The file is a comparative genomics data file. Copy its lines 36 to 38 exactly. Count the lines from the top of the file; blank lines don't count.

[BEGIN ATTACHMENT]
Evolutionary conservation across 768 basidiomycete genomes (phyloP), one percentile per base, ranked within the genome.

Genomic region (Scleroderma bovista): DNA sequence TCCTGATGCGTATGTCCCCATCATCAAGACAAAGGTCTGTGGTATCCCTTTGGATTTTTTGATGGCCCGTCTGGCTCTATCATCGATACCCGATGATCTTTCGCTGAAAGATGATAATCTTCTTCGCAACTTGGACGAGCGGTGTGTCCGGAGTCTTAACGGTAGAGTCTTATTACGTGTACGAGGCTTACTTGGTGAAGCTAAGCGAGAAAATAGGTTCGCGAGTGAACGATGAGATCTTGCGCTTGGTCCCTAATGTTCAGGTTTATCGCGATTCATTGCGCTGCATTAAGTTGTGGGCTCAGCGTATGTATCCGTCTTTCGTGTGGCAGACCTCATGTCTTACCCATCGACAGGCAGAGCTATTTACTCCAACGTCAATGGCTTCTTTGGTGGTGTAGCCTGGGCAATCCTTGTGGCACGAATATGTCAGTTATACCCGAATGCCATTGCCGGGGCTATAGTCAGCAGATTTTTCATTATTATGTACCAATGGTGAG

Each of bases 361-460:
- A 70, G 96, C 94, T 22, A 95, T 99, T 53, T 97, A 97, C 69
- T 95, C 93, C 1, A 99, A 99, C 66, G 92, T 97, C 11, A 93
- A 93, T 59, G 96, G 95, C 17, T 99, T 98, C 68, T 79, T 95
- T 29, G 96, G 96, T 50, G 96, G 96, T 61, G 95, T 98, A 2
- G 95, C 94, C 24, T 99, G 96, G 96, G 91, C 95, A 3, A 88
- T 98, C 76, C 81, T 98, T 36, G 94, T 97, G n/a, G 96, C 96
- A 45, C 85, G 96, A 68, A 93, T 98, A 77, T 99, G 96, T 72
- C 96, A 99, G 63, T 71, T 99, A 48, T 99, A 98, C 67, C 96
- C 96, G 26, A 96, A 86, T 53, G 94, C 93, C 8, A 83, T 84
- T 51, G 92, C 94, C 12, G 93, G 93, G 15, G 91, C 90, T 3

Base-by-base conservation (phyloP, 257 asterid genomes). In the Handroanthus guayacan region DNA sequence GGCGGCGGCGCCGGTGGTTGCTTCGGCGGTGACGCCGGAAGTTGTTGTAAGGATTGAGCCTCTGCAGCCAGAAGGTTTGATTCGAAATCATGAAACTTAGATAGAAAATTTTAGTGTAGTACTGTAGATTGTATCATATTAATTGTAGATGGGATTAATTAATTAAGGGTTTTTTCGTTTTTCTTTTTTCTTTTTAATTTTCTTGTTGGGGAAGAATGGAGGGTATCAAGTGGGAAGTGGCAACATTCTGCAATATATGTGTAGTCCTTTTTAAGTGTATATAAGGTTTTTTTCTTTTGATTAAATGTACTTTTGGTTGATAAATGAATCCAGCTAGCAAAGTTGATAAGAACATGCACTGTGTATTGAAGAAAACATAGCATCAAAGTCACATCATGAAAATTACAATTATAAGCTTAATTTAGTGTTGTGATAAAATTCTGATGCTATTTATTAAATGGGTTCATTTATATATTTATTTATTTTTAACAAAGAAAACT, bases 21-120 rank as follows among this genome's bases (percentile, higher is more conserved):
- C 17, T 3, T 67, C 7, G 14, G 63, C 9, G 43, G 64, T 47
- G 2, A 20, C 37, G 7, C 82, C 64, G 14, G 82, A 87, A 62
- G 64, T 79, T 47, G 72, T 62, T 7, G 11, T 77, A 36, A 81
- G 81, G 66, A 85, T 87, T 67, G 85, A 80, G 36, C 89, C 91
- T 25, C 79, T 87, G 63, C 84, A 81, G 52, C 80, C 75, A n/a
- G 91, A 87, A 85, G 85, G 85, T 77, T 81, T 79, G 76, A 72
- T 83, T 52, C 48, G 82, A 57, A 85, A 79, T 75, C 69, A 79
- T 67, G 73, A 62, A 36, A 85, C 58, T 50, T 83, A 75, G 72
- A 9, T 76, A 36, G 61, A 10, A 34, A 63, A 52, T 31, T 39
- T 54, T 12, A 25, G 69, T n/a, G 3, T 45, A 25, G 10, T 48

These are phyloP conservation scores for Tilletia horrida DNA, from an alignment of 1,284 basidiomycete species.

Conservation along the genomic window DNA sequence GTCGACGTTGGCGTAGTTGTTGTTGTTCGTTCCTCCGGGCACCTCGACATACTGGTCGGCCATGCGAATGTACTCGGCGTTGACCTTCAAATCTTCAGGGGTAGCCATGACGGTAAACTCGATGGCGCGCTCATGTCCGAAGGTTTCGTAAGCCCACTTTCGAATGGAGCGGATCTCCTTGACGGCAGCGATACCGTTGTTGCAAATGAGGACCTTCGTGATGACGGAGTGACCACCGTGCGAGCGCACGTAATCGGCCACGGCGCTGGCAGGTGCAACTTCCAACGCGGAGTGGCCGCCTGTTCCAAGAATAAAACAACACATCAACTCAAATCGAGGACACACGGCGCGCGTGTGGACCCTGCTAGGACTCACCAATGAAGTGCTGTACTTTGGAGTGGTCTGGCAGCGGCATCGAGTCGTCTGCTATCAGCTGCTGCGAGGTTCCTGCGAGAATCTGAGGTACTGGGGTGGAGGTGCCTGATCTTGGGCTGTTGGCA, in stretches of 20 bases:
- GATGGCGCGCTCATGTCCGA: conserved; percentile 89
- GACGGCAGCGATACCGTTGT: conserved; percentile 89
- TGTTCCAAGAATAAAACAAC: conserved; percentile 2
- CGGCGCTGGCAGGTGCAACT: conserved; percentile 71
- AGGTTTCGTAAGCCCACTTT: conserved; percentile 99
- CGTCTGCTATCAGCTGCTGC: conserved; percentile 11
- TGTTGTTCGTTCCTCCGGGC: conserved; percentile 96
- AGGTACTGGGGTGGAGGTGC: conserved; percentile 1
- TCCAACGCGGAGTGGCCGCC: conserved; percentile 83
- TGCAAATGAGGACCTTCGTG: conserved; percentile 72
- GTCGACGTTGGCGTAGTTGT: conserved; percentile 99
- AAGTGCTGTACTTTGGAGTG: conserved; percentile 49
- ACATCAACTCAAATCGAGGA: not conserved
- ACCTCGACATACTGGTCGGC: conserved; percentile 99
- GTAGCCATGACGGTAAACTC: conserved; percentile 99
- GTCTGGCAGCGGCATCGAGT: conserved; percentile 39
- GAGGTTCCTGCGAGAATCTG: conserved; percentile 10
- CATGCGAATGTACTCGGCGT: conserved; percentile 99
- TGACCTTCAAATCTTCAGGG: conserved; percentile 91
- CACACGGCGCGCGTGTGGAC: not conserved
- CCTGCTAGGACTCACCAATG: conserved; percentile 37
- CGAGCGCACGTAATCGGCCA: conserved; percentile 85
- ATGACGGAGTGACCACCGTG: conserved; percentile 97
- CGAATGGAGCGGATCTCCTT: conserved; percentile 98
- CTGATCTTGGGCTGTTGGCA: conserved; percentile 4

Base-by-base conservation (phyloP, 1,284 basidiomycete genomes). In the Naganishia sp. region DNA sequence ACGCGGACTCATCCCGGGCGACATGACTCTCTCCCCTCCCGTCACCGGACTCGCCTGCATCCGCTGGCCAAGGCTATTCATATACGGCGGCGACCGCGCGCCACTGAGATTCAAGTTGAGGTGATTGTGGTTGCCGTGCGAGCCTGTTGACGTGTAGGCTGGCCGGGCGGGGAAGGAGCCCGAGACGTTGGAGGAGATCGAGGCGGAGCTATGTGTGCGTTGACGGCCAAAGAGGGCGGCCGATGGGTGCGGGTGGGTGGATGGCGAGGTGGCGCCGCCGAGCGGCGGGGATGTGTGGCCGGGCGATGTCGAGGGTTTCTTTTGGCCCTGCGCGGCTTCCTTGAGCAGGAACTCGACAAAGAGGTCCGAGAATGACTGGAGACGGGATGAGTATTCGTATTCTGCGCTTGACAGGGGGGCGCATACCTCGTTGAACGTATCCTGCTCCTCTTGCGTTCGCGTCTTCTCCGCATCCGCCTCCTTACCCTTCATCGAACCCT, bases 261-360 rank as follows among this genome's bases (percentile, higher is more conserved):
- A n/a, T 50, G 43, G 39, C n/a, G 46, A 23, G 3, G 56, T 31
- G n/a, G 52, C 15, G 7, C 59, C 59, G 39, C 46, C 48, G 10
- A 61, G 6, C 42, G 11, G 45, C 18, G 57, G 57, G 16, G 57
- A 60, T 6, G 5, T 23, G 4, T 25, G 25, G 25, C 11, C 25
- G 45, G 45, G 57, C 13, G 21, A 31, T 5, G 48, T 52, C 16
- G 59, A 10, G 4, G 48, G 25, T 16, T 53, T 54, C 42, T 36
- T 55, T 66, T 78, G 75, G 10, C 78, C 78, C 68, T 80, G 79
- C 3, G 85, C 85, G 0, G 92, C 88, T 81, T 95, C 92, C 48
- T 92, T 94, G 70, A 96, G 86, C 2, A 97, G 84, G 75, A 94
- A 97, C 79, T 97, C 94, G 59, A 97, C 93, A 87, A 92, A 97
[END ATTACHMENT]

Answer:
- TGCAAATGAGGACCTTCGTG: conserved; percentile 72
- GTCGACGTTGGCGTAGTTGT: conserved; percentile 99
- AAGTGCTGTACTTTGGAGTG: conserved; percentile 49